More people are dying from pancreatic cancer in T&T than in the United States, although the rate of incidents for the disease are higher in the US where it is the 11th most common form of cancer.

According to Dr Jordan M. Winter, a surgeon who has researched the disease, the higher mortality rate may have to do with the fact that pancreatic cancer is being detected here at a later stage

Dr Winter, who will be making a presentation at today’s 4th Distinguished Lecture Series on Pancreatic Cancer hosted by the John E. Sabga Foundation, said with earlier detection pancreatic cancer can be cured, so it is important to pay attention to symptoms and seek medical help.

“Months do matter with this disease,” he said.

Symptoms of pancreatic cancer include abdominal discomfort, nausea, vomiting and decreased appetite, Dr Winter said.

“But there are three symptoms you must pay attention to that are clearly linked to pancreatic cancer. One is unexplained weight loss. You’re losing weight but you’re not trying. Worsening diabetes and new-onset diabetes. The third is depression and anxiety at a later stage in life,” he said.

Anyone experiencing a cluster of these syndromes should consult a doctor and do follow-ups a month, then three months later if there isn’t a conclusive diagnosis.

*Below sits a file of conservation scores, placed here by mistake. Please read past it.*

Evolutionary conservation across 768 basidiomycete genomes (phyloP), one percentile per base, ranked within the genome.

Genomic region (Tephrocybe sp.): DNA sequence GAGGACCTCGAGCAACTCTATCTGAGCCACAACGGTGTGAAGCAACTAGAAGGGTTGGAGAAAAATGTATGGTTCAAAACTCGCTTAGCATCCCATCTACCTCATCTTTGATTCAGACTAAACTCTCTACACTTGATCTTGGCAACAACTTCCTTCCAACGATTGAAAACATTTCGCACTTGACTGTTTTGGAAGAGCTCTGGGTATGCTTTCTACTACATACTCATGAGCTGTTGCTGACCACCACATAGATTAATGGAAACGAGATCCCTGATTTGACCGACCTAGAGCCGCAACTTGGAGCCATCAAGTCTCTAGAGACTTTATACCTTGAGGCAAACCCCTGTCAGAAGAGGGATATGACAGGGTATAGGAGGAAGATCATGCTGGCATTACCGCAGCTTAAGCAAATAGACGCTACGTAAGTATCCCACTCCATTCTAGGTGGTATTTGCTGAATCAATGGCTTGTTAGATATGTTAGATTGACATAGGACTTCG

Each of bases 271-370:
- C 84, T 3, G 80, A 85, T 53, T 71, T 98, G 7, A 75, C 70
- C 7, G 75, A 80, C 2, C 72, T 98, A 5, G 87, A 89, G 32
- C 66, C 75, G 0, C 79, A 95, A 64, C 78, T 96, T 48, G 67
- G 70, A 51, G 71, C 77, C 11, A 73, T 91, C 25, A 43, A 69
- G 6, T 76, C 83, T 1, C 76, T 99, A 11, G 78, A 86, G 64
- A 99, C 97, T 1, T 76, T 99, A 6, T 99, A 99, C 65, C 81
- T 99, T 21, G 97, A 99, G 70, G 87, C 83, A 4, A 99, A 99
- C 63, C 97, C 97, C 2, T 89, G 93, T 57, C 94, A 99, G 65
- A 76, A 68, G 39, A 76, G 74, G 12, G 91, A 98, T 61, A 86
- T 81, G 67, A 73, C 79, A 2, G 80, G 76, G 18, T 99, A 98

Dr Winter is the Chief of the Division of Surgical Oncology at University Hospitals Cleveland Medical Centre and Director of Surgical Services at UH Seidman Cancer Centre in Cleveland, Ohio. His area of specialisation is the medical and surgical management of pancreatic and related cancers and he is recognised as a leader in translational and basic research.

He is the director of the Winter Lab which is at the forefront of investigational efforts to find alternative treatments for pancreatic cancer. Research is focused on how pancreatic cancer cells survive in their microenvironment and identifying their metabolic weaknesses to discover new and effective therapies.

He has authored more than 100 peer-reviewed articles and a dozen book chapters, many of which focus on pancreatic cancer.

Dr Winter and his team have discovered that a cancer drug designed against one protein has potent anti-tumour activity against a related protein which is especially necessary for the survival of pancreatic and other aggressive cancers. The drug works by interfering with survival pathways needed to overcome the nutrient-deprived environment, which is characteristic of these untreatable cancers.

“We see efficacy in every tumour we have tested to date, including ovarian, lung, colon, and melanoma. Mice with pancreatic cancer survive much longer with the drug, compared to placebo,” he explained

Dr Winter described it as “the most exciting line of investigation I have been a part of to date.”

The John E. Sabga Foundation has been working to raise awareness and provide education and support on pancreatic cancer. This evening’s lecture series is part of activities to mark Pancreatic Cancer Awareness Month.